The college football upsets got the Jayhawks’ attention. Weis says while FBS teams have more scholarships than FCS teams, typically no one is hurt early in the season, so that’s not as big of a factor as it might be late in the season.

KU’s only injury list right now is linebacker Marcus Jenkins-Moore, who is out for the year with a knee injury. If Weis had to do an NFL injury report, no one would be listed below probable. It’s a pretty healthy team as of now.

Weis has showed his players video tapes regarding targeting. The staff has instructed players on the field as well. The bottom line is that Weis believes there is good and bad with the rule. The intent is good. Safety of the players should always be at the forefront. The bad part of the rule is that it’s very subjective.

Weis says he’s looking forward to the offense being more balanced. Last year, when KU had to run so often, it was challenging, but that’s what had to be done. Weis believes his team did come out of last year with a staple. At the end of the year, Weis believed that almost every team KU played would say it could run the ball and run it with toughness.

Receivers Justin McCay and Josh Ford aren’t afraid to mix it up. They aren’t guys who don’t want to get hit. Both will play a bunch of special teams. Weis says McCay is anxious to get going. Watching him day in and day out, Weis says he has a lot of attributes that still look desirable. The passing game is going to have to be a group effort, though. Weis is still expecting big things from McCay. McCay will never run a 4.3 40-yard dash. When you’re bigger, you have to find different ways to get open.

Linebacker Samson Faifili’s advantage over Jake Love was that he was about 30 pounds bigger and ran about the same. Weis says Faifili and linebacker Ben Heeney look good next to each other out there. KU now has depth at the position, too. Weis says he doesn’t hold his breath when the No. 2s are in there now. Schyler Miles and Love are pretty good, too. If you play only one deep in this league, you have no chance. KU’s coaches expected Faifili to challenge to be a starter at inside linebacker when he came to KU. Love isn’t going away, but Faifili is just a bigger, more physical presence right now. He also plays with a lot of passion.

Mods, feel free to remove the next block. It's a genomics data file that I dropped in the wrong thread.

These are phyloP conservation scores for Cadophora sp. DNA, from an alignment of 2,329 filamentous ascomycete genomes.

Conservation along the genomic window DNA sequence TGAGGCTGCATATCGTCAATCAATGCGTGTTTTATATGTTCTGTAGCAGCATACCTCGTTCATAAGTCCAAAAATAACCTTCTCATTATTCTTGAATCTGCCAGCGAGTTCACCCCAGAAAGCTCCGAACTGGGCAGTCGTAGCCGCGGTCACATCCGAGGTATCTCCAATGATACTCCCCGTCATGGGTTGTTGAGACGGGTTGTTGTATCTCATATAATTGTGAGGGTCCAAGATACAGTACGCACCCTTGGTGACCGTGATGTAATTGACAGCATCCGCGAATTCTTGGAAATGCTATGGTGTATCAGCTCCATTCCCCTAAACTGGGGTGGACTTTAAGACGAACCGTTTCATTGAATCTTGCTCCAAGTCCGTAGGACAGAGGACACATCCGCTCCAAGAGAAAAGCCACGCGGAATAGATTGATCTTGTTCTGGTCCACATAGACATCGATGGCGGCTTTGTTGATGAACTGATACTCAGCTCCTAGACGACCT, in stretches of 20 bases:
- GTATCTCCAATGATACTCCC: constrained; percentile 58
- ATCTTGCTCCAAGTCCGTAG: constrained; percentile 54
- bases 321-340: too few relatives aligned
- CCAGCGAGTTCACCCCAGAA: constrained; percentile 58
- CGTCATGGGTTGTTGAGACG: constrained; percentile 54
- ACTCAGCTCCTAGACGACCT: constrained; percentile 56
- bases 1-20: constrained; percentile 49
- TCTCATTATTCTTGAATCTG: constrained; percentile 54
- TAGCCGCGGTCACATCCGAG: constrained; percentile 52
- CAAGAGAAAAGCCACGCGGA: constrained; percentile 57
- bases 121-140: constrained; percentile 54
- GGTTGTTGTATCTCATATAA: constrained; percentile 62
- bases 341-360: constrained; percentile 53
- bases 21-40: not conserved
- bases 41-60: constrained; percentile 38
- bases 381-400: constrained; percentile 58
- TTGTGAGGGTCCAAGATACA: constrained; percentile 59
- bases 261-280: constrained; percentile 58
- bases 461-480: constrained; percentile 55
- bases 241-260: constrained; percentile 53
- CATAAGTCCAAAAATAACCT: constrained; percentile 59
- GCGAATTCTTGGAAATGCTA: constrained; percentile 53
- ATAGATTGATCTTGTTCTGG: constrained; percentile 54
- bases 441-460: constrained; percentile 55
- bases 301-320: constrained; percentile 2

Weis says cornerback Kevin Short is probably as good of a talent as KU has on its whole team, but he’s catching up because he got in late. KU’s coaches were concerned about the safety position because of a lack of depth. Watching Simmons and Arnick develop has allowed the team more flexibility so that KU can roll corners and safeties into the game. Sendish has been practicing at safety the last two weeks. That wasn’t based off his play at nickel; it was based on KU’s concern at safety.

Linebacker Schyler Miles has had a nice camp. This is the healthiest he’s been since he’s been at KU. The staff is high on him.

Weis is confident with Trevor Pardula for punts and kickoffs. Pardula also made a 57-yarder in practice last week by about five yards. He won’t make all of his kicks, but he’ll give you a chance at those long kicks because of his big leg. One of the biggest surprises for KU’s coaches has been starting field-goal kicker Matthew Wyman. He moved up from originally being fourth on the depth chart this year. Wyman won the field-goal kicker competition, and it wasn’t really close. He has no problem making it from 50 yards.